For many, the name of Ypres invokes some of our most poignant poetry, written by soldiers at the front line. Reminders of the horrors and heroism of a terrible war await the visitor, but also the pleasures of discovering the richness of a heritage that stretches back over 800 years.
The First World War left a legacy of chaos that is still with us a century later. Why did European leaders resort to war and why did they not end it sooner? Roger L. Ransom sheds new light on this enduring puzzle by employing insights from prospect theory and notions of risk and uncertainty. He reveals how the interplay of confidence, fear, and a propensity to gamble encouraged aggressive behavior by leaders who pursued risky military strategies in hopes of winning the war. The result was a series of military disasters and a war of attrition which gradually exhausted the belligerents without producing any hope of ending the war. Ultimately, he shows that the outcome of the war rested as much on the ability of the Allied powers to muster their superior economic resources to continue the fight as it did on success on the battlefield.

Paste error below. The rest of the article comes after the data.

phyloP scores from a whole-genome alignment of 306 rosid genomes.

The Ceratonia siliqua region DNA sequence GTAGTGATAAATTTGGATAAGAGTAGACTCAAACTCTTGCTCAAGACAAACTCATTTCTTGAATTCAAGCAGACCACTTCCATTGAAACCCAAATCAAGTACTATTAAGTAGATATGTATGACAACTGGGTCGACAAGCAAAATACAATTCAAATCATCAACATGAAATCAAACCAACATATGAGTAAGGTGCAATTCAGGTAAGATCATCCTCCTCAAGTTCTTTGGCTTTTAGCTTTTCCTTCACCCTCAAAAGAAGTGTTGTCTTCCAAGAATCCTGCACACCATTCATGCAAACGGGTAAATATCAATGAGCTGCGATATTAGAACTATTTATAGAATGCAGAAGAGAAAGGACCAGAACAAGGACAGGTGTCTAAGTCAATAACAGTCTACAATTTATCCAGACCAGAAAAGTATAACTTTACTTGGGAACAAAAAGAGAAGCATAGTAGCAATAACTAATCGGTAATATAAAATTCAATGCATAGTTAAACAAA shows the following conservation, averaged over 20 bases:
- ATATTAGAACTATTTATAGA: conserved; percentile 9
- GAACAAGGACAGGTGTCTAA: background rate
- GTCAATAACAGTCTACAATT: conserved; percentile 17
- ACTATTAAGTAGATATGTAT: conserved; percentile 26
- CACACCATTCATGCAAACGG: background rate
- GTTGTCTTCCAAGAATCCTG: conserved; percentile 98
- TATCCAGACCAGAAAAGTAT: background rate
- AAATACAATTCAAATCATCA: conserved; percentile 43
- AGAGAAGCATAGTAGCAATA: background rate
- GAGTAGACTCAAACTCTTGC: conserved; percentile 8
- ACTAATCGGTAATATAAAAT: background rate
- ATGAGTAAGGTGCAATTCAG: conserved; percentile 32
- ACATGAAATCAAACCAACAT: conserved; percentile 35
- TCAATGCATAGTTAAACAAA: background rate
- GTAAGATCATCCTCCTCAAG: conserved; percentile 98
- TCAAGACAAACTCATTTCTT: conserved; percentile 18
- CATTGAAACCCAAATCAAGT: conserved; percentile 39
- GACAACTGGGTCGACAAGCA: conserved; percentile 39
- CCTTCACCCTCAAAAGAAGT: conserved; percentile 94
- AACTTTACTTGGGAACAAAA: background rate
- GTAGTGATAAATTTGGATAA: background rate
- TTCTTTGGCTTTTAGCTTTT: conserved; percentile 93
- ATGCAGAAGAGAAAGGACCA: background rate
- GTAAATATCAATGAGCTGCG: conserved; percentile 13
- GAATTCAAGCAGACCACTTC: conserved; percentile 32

Most people are familiar with the use of horses and their often-heroic actions in the First World War, but what about camels, monkeys and the mighty elephant? In this wonderfully illustrated title, learn about how animals were trained and used, the role pets had to play in the war, and the plight of animals on the farm, down the mine and in the street. Although animals were used heavily on the front line and in major battles such as the Somme, they also had a role to play at home and, indeed, in almost every aspect of wartime life. From their first use to how animals were treated when the war ended, and including the involvement of the RSPCA and Battersea Dogs and Cats Home, this volume contains stories that will shock, delight and move you.